I guess it depends how many people you have and what kind of mess they make. In my office, 4-5 people per day will microwave their lunch and 4-5 people per day will bring take-out back to eat. Our biggest problem is people leaving 80% finished take-out in the fridge, which takes up space, but isn’t gross or particularly hard to deal with. The rule is, if you leave your take-out in the fridge past 3pm on Friday it’s fair game for the garbage, unless you write your name and date it for the following week.

          I once cleaned a fridge and found an 8 year old cheese stick behind the drawer. That was gross, but not as bad as the time I found an entire bag of groceries with receipt dated 5 years old. I felt bad that those groceries were just instantly forgotten! (yes they were in the fridge)

          Reply
      2. orchidsandtea

        This is BRILLIANT and I love it.

        Our kitchen doesn’t get disgusting over the course of 5 days, just a little unkempt. Crumbs, a coffee spill, etc. A problem if it adds up all month, but not a big deal after a week. Microwave some vinegar-water to release the stuck-on gunk in the microwave, then use that warm solution to wipe out the sink and fridge and counter. Take out the trash, sweep, and you’re done. Maybe other office kitchens get grosser than ours, though.

        Reply
      3. Jessesgirl72

        The kitchen won’t be pristine T-Th, but it won’t be all out gross either. Things don’t start growing in a week! And if it were me, knowing I was signed up for Friday, I might take some quick passes to get the worst of it every day.

        Reply
      4. TootsNYC

        My experience is that the smaller things (coffee grounds on the counter) get swept up as you go along by the neatniks who are standing there waiting for their coffee to drip or the microwave to finish. And most of the really gross things are cleaned up by the person who made the mess, and maybe by the person who would otherwise have to clean them on Friday (when they’re dried and harder to clean up).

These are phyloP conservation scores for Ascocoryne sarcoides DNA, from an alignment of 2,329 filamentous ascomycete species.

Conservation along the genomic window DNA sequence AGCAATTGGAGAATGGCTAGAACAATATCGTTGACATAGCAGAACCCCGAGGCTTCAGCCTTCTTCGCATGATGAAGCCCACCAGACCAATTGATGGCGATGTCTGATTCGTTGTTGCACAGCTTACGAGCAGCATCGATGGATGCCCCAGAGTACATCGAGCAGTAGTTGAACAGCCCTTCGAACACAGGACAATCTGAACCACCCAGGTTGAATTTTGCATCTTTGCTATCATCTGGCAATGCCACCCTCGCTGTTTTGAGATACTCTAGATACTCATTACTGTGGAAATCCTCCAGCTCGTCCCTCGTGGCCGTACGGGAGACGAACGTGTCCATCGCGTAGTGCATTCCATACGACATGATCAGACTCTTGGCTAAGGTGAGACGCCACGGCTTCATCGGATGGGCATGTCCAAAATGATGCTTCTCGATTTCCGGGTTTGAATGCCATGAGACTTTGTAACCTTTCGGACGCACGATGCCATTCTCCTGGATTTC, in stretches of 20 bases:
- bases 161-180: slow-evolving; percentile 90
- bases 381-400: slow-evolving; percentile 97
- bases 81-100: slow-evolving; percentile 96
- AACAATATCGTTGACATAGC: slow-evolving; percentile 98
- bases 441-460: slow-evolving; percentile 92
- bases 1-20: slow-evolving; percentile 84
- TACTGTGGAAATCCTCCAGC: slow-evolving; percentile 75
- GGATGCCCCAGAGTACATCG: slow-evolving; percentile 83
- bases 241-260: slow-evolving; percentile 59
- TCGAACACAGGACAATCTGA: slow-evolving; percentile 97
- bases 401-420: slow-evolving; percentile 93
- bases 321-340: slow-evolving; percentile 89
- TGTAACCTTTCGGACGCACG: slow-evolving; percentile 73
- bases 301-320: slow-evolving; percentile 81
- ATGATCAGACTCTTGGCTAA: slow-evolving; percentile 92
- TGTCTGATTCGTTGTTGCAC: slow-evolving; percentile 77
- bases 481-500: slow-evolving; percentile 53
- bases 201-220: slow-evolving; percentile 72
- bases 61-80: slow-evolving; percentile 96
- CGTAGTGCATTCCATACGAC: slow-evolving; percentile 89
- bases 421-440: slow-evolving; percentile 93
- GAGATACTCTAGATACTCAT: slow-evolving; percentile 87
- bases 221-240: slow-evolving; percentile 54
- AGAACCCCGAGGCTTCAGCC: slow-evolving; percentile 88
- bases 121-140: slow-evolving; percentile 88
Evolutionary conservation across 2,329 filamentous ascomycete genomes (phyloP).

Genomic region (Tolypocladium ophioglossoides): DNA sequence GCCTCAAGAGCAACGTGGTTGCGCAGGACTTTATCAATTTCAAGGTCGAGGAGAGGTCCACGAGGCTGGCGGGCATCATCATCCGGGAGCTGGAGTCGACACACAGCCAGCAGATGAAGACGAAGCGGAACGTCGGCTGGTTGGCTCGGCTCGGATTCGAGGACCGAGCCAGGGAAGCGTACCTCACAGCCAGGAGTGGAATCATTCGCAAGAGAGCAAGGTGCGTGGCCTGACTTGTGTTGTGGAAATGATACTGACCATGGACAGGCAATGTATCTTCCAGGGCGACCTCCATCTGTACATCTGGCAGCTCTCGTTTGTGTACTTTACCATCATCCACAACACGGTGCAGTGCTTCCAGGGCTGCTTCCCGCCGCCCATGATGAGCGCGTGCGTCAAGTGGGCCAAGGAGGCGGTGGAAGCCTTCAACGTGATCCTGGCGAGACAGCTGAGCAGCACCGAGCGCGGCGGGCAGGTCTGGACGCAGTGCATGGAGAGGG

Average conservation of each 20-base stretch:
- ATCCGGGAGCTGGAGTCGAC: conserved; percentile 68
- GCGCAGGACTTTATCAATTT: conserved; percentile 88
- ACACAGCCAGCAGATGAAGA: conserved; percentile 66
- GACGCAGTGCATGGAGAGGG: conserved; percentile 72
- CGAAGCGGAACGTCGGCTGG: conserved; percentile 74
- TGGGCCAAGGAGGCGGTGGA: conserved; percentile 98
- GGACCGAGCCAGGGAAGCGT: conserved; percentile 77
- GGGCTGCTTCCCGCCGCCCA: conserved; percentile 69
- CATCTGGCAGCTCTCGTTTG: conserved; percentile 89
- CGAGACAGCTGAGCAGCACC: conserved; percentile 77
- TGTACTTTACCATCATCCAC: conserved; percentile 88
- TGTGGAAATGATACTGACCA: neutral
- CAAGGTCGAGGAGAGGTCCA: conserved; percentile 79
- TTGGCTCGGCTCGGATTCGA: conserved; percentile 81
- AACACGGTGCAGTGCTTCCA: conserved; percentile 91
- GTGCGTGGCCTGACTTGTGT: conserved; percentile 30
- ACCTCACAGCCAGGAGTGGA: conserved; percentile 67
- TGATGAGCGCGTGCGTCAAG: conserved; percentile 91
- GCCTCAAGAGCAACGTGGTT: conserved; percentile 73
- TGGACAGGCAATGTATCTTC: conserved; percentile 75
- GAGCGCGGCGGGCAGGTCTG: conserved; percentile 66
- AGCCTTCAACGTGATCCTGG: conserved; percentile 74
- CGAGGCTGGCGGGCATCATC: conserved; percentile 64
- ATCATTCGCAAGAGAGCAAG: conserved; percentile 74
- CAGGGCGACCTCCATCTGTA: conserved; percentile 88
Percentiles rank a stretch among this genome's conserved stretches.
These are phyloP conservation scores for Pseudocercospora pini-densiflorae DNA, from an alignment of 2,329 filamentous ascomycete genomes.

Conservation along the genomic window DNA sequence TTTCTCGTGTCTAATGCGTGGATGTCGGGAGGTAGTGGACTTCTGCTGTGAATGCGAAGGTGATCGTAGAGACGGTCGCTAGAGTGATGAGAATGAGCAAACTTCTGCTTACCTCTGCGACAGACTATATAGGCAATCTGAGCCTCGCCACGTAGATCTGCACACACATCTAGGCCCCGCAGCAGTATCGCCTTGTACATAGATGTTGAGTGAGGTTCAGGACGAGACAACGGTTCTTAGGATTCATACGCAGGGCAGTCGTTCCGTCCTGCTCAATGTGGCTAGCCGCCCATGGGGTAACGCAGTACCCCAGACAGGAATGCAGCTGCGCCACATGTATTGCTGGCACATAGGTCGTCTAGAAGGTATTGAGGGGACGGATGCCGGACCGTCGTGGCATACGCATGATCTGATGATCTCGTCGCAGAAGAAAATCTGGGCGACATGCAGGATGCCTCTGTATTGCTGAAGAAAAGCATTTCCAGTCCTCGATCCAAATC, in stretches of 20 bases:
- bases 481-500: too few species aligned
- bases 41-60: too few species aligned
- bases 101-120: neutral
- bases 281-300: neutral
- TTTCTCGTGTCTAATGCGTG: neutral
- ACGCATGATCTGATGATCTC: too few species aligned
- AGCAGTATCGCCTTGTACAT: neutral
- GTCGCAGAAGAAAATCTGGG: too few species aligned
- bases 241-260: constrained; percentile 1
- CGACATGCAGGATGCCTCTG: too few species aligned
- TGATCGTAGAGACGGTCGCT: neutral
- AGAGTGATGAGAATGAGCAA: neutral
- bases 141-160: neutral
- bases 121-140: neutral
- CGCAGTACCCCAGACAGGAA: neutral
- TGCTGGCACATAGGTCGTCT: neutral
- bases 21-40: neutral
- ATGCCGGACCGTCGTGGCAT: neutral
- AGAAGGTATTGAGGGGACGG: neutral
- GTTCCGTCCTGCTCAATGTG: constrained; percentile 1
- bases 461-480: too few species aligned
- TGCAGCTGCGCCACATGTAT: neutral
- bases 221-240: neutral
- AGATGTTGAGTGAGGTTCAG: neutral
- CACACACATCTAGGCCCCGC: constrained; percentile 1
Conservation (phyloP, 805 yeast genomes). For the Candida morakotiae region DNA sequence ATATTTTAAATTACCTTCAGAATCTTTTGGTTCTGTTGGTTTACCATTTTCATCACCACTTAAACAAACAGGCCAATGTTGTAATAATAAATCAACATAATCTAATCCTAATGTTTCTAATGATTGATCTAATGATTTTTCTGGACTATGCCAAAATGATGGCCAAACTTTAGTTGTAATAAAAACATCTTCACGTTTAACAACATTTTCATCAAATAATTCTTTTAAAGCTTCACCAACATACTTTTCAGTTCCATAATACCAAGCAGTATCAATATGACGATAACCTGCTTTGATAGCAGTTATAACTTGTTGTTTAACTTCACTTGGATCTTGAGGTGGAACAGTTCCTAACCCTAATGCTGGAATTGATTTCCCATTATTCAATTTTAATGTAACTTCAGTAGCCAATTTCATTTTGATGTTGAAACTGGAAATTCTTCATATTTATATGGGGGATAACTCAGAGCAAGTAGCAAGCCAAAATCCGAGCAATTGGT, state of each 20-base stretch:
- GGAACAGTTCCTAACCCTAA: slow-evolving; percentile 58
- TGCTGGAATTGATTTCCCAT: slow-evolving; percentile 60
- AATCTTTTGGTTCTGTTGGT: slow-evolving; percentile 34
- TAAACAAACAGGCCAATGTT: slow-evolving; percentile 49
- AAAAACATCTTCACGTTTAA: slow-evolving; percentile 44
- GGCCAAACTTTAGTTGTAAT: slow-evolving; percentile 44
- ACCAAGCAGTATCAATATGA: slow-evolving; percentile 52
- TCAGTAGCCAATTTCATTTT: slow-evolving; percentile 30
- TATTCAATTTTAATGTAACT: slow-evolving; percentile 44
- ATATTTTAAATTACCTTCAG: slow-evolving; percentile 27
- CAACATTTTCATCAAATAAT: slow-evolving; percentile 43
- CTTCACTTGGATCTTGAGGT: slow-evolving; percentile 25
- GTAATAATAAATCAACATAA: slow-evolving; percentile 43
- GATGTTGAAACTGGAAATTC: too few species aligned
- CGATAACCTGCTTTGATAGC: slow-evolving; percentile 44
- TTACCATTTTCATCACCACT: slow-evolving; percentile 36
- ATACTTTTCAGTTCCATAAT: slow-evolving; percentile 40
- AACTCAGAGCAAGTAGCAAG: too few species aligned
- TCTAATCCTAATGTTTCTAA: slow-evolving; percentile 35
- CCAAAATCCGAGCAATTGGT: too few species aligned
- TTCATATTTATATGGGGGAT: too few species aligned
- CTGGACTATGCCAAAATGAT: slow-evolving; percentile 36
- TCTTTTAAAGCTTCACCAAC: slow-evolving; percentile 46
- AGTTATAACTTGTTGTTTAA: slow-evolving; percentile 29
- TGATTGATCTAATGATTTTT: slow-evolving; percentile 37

Reply
          1. TootsNYC

            I suddenly realized that I was doing this at home. And then I saw my mom do it at her house, and I knew where I got it. I think her philosophy was that the floor was so very dirty anyway. But I stopped doing it.

            Reply
        1. Whats In A Name

          This is the complete opposite of what I have observed. I have seen people spill coffee and then move something on the counter in front of it to “hide” the mess instead of just getting a few paper towels and wiping it up.

          I think the overarching point is different offices have different dynamics and as someone else stated above it’s really just how a mentality is fostered in that environment. I don’t know that it’s ever “fixable”, at least not easily.

          Reply
    1. That Would Be a Good Band Name

      Perhaps I’m naive, but I’d hope that everyone would keep it reasonably tidy given that they don’t want people to be slobs when it’s their week. And this assumes that everyone takes a week since they’d want to leave early occasionally.

      Reply
      1. chocolate lover

        I wouldn’t want to clean the office fridge even for the sake of leaving two weeks early. I’d rather do my job those 2 hours (but I also hate cleaning in general, and I’m not going to clean the office fridge more than my own fridge.)

        Many people in my office suite have mini fridges in their own offices and avoid the large central fridge all together. Yet somehow the central fridge still gets so bad that you can smell it down the hall.